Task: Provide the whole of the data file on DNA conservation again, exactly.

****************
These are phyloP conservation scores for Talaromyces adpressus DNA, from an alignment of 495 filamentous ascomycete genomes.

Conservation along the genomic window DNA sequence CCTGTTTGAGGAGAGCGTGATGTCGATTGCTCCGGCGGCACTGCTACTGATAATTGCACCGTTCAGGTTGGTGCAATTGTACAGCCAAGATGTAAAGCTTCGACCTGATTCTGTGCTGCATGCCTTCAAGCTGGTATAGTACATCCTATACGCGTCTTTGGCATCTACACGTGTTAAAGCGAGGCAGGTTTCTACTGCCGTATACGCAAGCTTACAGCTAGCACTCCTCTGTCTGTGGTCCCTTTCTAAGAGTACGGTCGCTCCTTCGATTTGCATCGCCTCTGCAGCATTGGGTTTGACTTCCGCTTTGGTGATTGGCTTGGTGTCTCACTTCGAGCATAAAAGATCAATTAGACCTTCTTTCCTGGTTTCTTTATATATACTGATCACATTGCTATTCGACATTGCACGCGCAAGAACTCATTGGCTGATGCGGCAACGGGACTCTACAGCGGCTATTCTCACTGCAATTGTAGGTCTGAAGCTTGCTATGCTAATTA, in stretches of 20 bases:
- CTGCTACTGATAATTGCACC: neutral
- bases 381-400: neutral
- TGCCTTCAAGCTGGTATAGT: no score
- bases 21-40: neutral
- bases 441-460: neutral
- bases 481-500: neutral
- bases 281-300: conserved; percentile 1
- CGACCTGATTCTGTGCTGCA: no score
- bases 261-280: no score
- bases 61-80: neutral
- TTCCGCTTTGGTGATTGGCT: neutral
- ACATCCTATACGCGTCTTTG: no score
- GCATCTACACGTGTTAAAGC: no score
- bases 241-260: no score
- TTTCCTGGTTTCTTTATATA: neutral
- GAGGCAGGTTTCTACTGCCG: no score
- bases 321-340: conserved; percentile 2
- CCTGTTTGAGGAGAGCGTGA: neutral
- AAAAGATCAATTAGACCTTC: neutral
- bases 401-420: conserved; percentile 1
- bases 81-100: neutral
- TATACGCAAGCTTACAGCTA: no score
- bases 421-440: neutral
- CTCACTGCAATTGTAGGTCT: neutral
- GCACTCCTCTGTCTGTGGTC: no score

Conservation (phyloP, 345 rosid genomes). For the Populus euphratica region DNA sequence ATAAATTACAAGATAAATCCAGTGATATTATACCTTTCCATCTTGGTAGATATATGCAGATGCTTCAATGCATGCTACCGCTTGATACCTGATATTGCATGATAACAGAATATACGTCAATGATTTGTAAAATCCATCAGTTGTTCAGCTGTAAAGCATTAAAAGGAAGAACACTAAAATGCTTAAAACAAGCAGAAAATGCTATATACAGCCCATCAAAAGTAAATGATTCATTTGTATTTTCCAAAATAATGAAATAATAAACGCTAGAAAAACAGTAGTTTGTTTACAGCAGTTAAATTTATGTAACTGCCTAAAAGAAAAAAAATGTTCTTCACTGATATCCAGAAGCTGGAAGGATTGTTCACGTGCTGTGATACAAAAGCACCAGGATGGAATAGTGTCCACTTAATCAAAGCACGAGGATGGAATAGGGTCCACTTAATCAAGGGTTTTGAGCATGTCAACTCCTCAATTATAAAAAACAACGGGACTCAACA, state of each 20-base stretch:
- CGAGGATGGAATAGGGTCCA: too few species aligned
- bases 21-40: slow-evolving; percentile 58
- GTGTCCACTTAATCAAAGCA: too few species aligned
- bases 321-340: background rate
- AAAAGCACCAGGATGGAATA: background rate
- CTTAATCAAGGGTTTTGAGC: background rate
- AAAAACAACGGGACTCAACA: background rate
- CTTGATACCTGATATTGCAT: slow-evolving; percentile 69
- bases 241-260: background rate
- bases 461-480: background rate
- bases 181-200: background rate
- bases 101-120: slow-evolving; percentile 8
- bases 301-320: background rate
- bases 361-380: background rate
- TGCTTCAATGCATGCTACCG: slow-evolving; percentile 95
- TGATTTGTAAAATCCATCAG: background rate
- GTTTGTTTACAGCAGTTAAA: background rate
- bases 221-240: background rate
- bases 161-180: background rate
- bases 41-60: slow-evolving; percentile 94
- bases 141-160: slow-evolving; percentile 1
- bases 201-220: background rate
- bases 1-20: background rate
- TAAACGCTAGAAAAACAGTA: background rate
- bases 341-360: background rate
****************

These are phyloP conservation scores for Talaromyces adpressus DNA, from an alignment of 495 filamentous ascomycete genomes.

Conservation along the genomic window DNA sequence CCTGTTTGAGGAGAGCGTGATGTCGATTGCTCCGGCGGCACTGCTACTGATAATTGCACCGTTCAGGTTGGTGCAATTGTACAGCCAAGATGTAAAGCTTCGACCTGATTCTGTGCTGCATGCCTTCAAGCTGGTATAGTACATCCTATACGCGTCTTTGGCATCTACACGTGTTAAAGCGAGGCAGGTTTCTACTGCCGTATACGCAAGCTTACAGCTAGCACTCCTCTGTCTGTGGTCCCTTTCTAAGAGTACGGTCGCTCCTTCGATTTGCATCGCCTCTGCAGCATTGGGTTTGACTTCCGCTTTGGTGATTGGCTTGGTGTCTCACTTCGAGCATAAAAGATCAATTAGACCTTCTTTCCTGGTTTCTTTATATATACTGATCACATTGCTATTCGACATTGCACGCGCAAGAACTCATTGGCTGATGCGGCAACGGGACTCTACAGCGGCTATTCTCACTGCAATTGTAGGTCTGAAGCTTGCTATGCTAATTA, in stretches of 20 bases:
- CTGCTACTGATAATTGCACC: neutral
- bases 381-400: neutral
- TGCCTTCAAGCTGGTATAGT: no score
- bases 21-40: neutral
- bases 441-460: neutral
- bases 481-500: neutral
- bases 281-300: conserved; percentile 1
- CGACCTGATTCTGTGCTGCA: no score
- bases 261-280: no score
- bases 61-80: neutral
- TTCCGCTTTGGTGATTGGCT: neutral
- ACATCCTATACGCGTCTTTG: no score
- GCATCTACACGTGTTAAAGC: no score
- bases 241-260: no score
- TTTCCTGGTTTCTTTATATA: neutral
- GAGGCAGGTTTCTACTGCCG: no score
- bases 321-340: conserved; percentile 2
- CCTGTTTGAGGAGAGCGTGA: neutral
- AAAAGATCAATTAGACCTTC: neutral
- bases 401-420: conserved; percentile 1
- bases 81-100: neutral
- TATACGCAAGCTTACAGCTA: no score
- bases 421-440: neutral
- CTCACTGCAATTGTAGGTCT: neutral
- GCACTCCTCTGTCTGTGGTC: no score

Conservation (phyloP, 345 rosid genomes). For the Populus euphratica region DNA sequence ATAAATTACAAGATAAATCCAGTGATATTATACCTTTCCATCTTGGTAGATATATGCAGATGCTTCAATGCATGCTACCGCTTGATACCTGATATTGCATGATAACAGAATATACGTCAATGATTTGTAAAATCCATCAGTTGTTCAGCTGTAAAGCATTAAAAGGAAGAACACTAAAATGCTTAAAACAAGCAGAAAATGCTATATACAGCCCATCAAAAGTAAATGATTCATTTGTATTTTCCAAAATAATGAAATAATAAACGCTAGAAAAACAGTAGTTTGTTTACAGCAGTTAAATTTATGTAACTGCCTAAAAGAAAAAAAATGTTCTTCACTGATATCCAGAAGCTGGAAGGATTGTTCACGTGCTGTGATACAAAAGCACCAGGATGGAATAGTGTCCACTTAATCAAAGCACGAGGATGGAATAGGGTCCACTTAATCAAGGGTTTTGAGCATGTCAACTCCTCAATTATAAAAAACAACGGGACTCAACA, state of each 20-base stretch:
- CGAGGATGGAATAGGGTCCA: too few species aligned
- bases 21-40: slow-evolving; percentile 58
- GTGTCCACTTAATCAAAGCA: too few species aligned
- bases 321-340: background rate
- AAAAGCACCAGGATGGAATA: background rate
- CTTAATCAAGGGTTTTGAGC: background rate
- AAAAACAACGGGACTCAACA: background rate
- CTTGATACCTGATATTGCAT: slow-evolving; percentile 69
- bases 241-260: background rate
- bases 461-480: background rate
- bases 181-200: background rate
- bases 101-120: slow-evolving; percentile 8
- bases 301-320: background rate
- bases 361-380: background rate
- TGCTTCAATGCATGCTACCG: slow-evolving; percentile 95
- TGATTTGTAAAATCCATCAG: background rate
- GTTTGTTTACAGCAGTTAAA: background rate
- bases 221-240: background rate
- bases 161-180: background rate
- bases 41-60: slow-evolving; percentile 94
- bases 141-160: slow-evolving; percentile 1
- bases 201-220: background rate
- bases 1-20: background rate
- TAAACGCTAGAAAAACAGTA: background rate
- bases 341-360: background rate